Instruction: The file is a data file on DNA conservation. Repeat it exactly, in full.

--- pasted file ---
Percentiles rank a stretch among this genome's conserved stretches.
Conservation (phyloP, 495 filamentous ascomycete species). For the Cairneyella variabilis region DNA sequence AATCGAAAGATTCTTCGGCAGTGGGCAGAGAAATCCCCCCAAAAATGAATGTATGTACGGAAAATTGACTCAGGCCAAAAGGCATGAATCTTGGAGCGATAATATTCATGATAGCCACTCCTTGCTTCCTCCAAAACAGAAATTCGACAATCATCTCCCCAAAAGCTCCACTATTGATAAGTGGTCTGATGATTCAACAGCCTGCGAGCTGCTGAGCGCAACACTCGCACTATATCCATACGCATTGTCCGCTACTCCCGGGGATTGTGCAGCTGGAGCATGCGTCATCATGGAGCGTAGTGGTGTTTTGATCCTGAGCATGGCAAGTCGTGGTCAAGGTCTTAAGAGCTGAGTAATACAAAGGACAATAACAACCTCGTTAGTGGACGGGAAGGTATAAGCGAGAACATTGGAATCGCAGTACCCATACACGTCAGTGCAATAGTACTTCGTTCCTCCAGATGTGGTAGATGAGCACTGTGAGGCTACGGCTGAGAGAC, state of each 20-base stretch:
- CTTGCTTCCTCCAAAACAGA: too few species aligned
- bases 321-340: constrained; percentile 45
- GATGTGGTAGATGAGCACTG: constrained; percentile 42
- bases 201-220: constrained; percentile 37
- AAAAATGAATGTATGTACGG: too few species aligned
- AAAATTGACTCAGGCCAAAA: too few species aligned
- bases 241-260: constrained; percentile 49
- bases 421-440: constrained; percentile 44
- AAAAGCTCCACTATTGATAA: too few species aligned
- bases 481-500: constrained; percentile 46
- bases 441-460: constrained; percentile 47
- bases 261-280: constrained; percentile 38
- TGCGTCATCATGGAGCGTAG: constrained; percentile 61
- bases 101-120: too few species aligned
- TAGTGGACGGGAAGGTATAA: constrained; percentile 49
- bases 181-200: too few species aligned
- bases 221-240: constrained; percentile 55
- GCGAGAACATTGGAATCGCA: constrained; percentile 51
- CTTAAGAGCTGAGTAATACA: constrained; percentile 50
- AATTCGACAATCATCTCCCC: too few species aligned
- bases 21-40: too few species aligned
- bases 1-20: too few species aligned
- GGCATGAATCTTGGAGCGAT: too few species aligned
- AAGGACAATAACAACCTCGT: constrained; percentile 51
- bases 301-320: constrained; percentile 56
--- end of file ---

Percentiles rank a stretch among this genome's conserved stretches.
Conservation (phyloP, 495 filamentous ascomycete species). For the Cairneyella variabilis region DNA sequence AATCGAAAGATTCTTCGGCAGTGGGCAGAGAAATCCCCCCAAAAATGAATGTATGTACGGAAAATTGACTCAGGCCAAAAGGCATGAATCTTGGAGCGATAATATTCATGATAGCCACTCCTTGCTTCCTCCAAAACAGAAATTCGACAATCATCTCCCCAAAAGCTCCACTATTGATAAGTGGTCTGATGATTCAACAGCCTGCGAGCTGCTGAGCGCAACACTCGCACTATATCCATACGCATTGTCCGCTACTCCCGGGGATTGTGCAGCTGGAGCATGCGTCATCATGGAGCGTAGTGGTGTTTTGATCCTGAGCATGGCAAGTCGTGGTCAAGGTCTTAAGAGCTGAGTAATACAAAGGACAATAACAACCTCGTTAGTGGACGGGAAGGTATAAGCGAGAACATTGGAATCGCAGTACCCATACACGTCAGTGCAATAGTACTTCGTTCCTCCAGATGTGGTAGATGAGCACTGTGAGGCTACGGCTGAGAGAC, state of each 20-base stretch:
- CTTGCTTCCTCCAAAACAGA: too few species aligned
- bases 321-340: constrained; percentile 45
- GATGTGGTAGATGAGCACTG: constrained; percentile 42
- bases 201-220: constrained; percentile 37
- AAAAATGAATGTATGTACGG: too few species aligned
- AAAATTGACTCAGGCCAAAA: too few species aligned
- bases 241-260: constrained; percentile 49
- bases 421-440: constrained; percentile 44
- AAAAGCTCCACTATTGATAA: too few species aligned
- bases 481-500: constrained; percentile 46
- bases 441-460: constrained; percentile 47
- bases 261-280: constrained; percentile 38
- TGCGTCATCATGGAGCGTAG: constrained; percentile 61
- bases 101-120: too few species aligned
- TAGTGGACGGGAAGGTATAA: constrained; percentile 49
- bases 181-200: too few species aligned
- bases 221-240: constrained; percentile 55
- GCGAGAACATTGGAATCGCA: constrained; percentile 51
- CTTAAGAGCTGAGTAATACA: constrained; percentile 50
- AATTCGACAATCATCTCCCC: too few species aligned
- bases 21-40: too few species aligned
- bases 1-20: too few species aligned
- GGCATGAATCTTGGAGCGAT: too few species aligned
- AAGGACAATAACAACCTCGT: constrained; percentile 51
- bases 301-320: constrained; percentile 56